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The Standard Unit Work Hours also provide a consistent base of reference so that estimators of every sector and office can communicate intelligently and effectively.

For excess excavated material haul, see Load, Haul and Dump activity Structures 0. It is a combination of machine and hand work Finish Grading for Process Areas – 0. Load, Haul and Dump — excess excavation 0. All unit work hours are based on average crew mixes and equipment types and sizes. For more definitive estimates, refer to Means, Richardson or other recognized estimating publications.

Unit work hours include time for equipment operators, laborers, Foreman and General Foreman. For medium soil common earth and loam , use work hour units as shown. For the cubic yardage of excavation that has a high water content, use a 1. This allows for excavated material that falls back into excavated site. Make appropriate adjustments to base work hour units when soil conditions become more densely filled with boulder material.

All sitework clearing based on onsite disposal see various categories for allowable distances. For any activities required which are not included in this section, see Means, Richardson or other recognized estimating publications. Block Outs 2.

Dowels For Construction Joints 0. Pipe Sleeves 0. All work hour units include unload, storage and handling to erection site. Any requirements for cribbing are not included. Formwork base unit work hours include fabrication, installation, stripping, oiling and cleaning.

All accessory labor is included in formwork and embedded item units. Formwork base unit work hours do not include any reuse of forms. Place and finish base unit work hours include a normal float finish.

Steel Trowel 0. Place and finish base unit work hours include normal pour methods. Special pour methods will require the addition of the following work hour units: Buggy Multiply standard units times 3. Install base unit work hours for grout includes the three main categories — cement, non-shrink and epoxy. Cement grout is basically cement, sand and water and is typically flowable, requiring formwork. Non-shrink grout is usually a dry pack type, non-flowable, requiring no formwork.

Epoxy grout is technically non-shrink but is flowable, requiring formwork. Trench Grating, The structural steel unit work hours are based on shop fabricated steel and field bolted connections. They include unload, storage and handling to erection site. For shop fireproofed steel, include weight of fireproofing with steel, to calculate total installed weight.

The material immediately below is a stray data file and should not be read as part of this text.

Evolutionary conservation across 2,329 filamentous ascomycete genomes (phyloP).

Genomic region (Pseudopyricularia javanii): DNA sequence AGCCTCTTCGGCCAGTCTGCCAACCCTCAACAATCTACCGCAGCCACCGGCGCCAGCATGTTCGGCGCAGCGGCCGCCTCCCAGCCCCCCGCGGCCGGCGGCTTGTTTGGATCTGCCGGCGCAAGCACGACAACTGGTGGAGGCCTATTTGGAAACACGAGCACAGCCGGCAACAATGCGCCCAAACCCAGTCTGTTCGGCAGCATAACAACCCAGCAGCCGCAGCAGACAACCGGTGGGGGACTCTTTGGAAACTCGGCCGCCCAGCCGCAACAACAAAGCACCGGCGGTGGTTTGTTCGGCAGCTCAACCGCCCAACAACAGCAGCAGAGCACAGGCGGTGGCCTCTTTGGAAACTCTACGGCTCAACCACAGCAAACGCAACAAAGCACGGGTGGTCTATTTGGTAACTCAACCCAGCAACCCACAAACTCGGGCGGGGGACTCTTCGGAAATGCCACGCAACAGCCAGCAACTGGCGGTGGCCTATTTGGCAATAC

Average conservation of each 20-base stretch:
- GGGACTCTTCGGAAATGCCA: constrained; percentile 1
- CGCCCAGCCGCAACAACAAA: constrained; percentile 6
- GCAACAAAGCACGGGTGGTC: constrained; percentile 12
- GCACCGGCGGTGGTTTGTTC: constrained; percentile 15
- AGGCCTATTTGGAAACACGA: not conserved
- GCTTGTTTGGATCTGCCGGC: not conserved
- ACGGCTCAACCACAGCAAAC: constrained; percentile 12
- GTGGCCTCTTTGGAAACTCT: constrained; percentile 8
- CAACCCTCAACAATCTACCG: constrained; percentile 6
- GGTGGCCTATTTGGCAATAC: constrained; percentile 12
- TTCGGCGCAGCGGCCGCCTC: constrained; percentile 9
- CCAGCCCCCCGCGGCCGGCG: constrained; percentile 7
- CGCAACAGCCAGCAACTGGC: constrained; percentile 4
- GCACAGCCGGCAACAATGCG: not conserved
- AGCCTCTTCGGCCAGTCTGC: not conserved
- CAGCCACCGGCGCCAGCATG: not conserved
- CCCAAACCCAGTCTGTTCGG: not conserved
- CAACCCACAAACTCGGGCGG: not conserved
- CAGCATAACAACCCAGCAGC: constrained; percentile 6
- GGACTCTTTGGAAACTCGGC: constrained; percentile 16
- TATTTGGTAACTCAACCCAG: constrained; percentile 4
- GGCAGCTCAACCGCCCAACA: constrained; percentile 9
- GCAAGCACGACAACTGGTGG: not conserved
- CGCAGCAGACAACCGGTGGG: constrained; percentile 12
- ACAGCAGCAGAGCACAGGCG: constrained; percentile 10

Anchor bolts and other embedded items are covered in the Concrete account. Take off handrails, ladders, stairways, grating and checkered plate separately from structural shapes.

Pipe rack steel must be taken off by weight category, separately from steel structures. For ladder takeoffs, need to add 3 LF for elevation level to be accessed. Primary and secondary members and bracing in a steel structure are to be a part of the takeoff. The unit of weight used in the charts is the 2, pound ton. Steel Sump Covers, etc. Fraser Drive P. Box Mesa, AZ or other recognized estimating publications. PUMPS Be sure to define mechanical completion. Work hours do not include maintenance required during storage, prior to erection.

Typically this is included in the Construction Indirects account, however some special cases may require direct work hours. If so, consult with a Fluor Daniel Construction representative. Grout work hours not included. Must be added to the appropriate Concrete account.

Sole plates not included. Must be added to the appropriate Concrete account Embeds. Work hour units include receiving, unloading shop fabricated sections of sizes within shipping limits, retrieval, hauling, rigging to position, shimming to elevation, leveling and aligning. Work hour units include field-engineering time to establish centerlines and bench marks.

Work hour units for Unlined category are based on fixed cone roofs. Work hour units for Glass Lined category include holiday testing. Work hour units for Buried category do not include excavation, backfill or concrete work as required. Work hour units do not include installation of foundation or anchoring system, support steel, piping, instrumentation or their connections. Field fabricated tanks are typically a subcontracted item.